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The Working Life of People with Degenerative Cerebellar Ataxia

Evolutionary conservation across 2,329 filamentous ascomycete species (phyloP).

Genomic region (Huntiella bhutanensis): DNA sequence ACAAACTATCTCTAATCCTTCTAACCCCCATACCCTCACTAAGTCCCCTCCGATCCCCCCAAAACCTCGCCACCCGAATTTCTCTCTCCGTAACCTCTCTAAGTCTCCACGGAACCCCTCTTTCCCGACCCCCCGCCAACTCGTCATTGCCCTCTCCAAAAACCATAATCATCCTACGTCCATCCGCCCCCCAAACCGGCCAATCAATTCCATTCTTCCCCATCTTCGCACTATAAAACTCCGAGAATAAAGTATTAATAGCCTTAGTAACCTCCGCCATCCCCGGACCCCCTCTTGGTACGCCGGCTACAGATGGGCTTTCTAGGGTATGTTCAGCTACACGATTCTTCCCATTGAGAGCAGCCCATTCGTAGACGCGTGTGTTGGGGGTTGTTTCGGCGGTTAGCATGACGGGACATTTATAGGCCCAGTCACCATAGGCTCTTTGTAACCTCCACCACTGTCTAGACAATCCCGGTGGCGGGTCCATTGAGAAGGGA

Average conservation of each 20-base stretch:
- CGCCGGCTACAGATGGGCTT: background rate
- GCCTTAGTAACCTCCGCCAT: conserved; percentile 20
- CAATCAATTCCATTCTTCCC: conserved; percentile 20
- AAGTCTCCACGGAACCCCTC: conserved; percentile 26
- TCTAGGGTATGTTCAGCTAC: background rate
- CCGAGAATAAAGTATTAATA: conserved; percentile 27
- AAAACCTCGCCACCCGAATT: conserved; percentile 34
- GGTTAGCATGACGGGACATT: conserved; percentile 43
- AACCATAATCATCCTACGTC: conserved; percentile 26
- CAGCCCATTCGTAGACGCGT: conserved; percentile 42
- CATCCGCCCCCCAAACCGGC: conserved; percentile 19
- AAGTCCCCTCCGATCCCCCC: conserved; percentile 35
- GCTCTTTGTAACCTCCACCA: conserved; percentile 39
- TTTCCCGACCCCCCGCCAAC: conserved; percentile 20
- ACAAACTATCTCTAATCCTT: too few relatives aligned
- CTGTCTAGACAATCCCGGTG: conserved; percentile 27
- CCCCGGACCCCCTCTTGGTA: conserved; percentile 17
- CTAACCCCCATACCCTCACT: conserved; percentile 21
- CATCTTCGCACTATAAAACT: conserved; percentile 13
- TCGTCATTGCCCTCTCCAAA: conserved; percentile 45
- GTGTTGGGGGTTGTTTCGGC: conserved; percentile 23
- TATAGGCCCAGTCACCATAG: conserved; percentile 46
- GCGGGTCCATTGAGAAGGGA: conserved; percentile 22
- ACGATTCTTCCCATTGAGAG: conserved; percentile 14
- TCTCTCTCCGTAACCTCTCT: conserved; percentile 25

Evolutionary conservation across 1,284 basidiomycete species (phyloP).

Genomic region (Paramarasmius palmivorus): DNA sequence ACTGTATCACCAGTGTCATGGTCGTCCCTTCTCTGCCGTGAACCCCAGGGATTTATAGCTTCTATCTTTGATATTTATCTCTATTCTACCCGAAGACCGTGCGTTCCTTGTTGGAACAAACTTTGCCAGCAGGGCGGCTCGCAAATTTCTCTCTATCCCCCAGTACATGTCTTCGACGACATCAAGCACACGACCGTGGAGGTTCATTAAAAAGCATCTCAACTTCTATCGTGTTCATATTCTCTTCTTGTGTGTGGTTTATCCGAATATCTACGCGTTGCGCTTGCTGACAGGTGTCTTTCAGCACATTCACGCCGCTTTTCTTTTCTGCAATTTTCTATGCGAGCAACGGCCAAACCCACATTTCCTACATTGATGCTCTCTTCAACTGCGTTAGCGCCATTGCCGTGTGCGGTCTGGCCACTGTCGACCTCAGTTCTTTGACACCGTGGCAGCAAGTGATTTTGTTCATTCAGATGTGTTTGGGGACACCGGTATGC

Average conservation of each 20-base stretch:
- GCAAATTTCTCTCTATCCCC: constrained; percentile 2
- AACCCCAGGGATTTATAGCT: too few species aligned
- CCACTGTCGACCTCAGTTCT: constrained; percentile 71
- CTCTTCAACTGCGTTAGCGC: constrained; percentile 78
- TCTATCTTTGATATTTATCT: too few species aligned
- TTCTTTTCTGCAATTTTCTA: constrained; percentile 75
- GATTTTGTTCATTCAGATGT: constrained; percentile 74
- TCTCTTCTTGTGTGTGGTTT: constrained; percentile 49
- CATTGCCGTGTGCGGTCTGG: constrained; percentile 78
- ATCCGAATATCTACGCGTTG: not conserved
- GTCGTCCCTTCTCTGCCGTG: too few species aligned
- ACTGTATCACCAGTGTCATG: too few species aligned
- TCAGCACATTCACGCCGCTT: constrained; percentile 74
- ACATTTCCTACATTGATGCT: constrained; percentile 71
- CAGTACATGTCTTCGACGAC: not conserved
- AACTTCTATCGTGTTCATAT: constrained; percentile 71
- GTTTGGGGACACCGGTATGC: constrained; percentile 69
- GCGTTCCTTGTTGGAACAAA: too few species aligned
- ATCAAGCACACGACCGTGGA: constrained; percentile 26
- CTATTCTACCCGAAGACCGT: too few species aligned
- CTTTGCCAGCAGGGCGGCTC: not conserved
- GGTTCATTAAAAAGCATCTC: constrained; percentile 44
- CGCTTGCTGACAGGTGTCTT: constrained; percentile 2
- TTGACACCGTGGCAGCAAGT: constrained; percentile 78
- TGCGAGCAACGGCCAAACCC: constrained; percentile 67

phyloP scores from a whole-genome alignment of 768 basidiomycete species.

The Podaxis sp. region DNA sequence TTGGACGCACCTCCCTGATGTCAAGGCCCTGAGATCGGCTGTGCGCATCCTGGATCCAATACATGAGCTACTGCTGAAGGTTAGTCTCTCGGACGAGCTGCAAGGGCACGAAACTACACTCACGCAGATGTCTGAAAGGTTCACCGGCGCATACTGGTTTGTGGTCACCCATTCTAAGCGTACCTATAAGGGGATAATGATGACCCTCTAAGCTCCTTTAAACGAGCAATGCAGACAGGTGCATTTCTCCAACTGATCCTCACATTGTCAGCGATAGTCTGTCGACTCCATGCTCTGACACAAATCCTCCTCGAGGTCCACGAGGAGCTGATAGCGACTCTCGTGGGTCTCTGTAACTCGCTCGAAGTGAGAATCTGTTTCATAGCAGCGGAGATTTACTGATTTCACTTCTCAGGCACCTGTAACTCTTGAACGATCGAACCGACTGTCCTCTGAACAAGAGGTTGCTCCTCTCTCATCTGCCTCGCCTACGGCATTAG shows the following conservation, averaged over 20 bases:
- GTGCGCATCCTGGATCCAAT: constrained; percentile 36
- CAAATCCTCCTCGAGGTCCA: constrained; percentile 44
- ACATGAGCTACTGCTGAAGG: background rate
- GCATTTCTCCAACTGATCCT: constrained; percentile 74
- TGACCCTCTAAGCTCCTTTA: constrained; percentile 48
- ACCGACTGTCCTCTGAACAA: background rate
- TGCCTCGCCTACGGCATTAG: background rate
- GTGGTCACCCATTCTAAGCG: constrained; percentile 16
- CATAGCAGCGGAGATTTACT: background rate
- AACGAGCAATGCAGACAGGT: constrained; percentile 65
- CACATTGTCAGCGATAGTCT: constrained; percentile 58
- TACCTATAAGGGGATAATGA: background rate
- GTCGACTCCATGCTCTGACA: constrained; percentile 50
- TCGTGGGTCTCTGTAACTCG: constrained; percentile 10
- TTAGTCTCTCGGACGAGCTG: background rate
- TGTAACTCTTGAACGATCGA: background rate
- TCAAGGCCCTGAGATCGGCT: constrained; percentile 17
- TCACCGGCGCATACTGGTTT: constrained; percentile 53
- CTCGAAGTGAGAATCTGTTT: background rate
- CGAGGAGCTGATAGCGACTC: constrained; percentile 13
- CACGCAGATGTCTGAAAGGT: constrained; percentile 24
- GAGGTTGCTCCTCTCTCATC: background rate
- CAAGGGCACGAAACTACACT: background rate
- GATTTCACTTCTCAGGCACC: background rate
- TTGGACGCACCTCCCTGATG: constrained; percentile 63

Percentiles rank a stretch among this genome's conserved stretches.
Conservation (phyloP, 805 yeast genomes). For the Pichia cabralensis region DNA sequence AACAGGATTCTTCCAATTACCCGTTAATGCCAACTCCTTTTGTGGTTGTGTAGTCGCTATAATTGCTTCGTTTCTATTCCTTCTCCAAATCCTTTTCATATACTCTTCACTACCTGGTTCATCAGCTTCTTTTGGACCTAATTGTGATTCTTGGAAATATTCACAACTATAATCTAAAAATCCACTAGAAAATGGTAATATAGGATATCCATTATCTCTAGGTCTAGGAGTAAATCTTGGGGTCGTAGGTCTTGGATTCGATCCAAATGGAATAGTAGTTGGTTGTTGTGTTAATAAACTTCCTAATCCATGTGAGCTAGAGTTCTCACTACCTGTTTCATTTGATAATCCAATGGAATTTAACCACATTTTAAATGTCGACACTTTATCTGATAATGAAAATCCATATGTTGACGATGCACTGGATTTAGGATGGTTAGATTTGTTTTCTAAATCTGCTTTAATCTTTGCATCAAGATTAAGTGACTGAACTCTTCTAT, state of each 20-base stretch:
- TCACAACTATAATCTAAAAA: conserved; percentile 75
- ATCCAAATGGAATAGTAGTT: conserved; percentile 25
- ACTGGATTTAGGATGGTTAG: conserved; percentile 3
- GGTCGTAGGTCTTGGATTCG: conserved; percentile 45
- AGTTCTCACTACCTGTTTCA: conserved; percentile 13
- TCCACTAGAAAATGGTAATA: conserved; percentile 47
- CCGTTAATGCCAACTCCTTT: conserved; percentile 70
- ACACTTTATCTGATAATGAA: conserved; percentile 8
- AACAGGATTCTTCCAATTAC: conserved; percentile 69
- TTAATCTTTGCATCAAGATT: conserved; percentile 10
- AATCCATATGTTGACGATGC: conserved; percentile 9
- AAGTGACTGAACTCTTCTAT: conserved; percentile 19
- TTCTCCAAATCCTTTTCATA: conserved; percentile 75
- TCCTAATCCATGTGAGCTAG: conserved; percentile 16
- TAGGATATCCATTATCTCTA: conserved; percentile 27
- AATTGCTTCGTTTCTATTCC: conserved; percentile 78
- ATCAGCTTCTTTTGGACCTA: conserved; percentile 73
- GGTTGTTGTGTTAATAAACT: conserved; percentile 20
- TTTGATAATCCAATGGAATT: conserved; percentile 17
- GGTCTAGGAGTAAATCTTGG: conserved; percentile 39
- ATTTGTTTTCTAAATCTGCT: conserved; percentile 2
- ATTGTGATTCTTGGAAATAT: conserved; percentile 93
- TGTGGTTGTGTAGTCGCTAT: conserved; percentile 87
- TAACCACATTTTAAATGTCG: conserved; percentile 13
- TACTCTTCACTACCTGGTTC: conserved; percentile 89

The aim of the present study was to characterize and analyze the most important individual and organizational variables associated with job accommodation in subjects with degenerative cerebellar ataxia by administering a series of international and validated work activity-related scales. Twenty-four workers (W) and 58 non-workers (NW) were recruited: 34 with autosomal dominant ataxia and 48 with autosomal recessive ataxia (27 with Friedreich ataxia and 21 with sporadic adult-onset ataxia of unknown etiology). The severity of ataxia was rated using the Scale for the Assessment and Rating of Ataxia. Our results showed that the ataxic W were predominantly middle-aged (41-50 years), high school graduate, and married men with a permanent work contract, who had been working for more than 7 years. The W with ataxia exhibited a good level of residual working capacity, irrespective of gender, age range, and duration of the disease, and they were observed to have a low or average-to-low job stress-related risk. Supporting patients with ataxia to find an appropriate job is an important priority because about 78% of NW search for a job and W and NW have the same potential work abilities (no relevant differences were found in terms of disease characteristics, gender, and work resilience). In this view, introducing NW to work-life may have a potential rehabilitative aspect. Findings of this study highlight that equal job opportunities for subjects affected by cerebellar ataxia are recommended.

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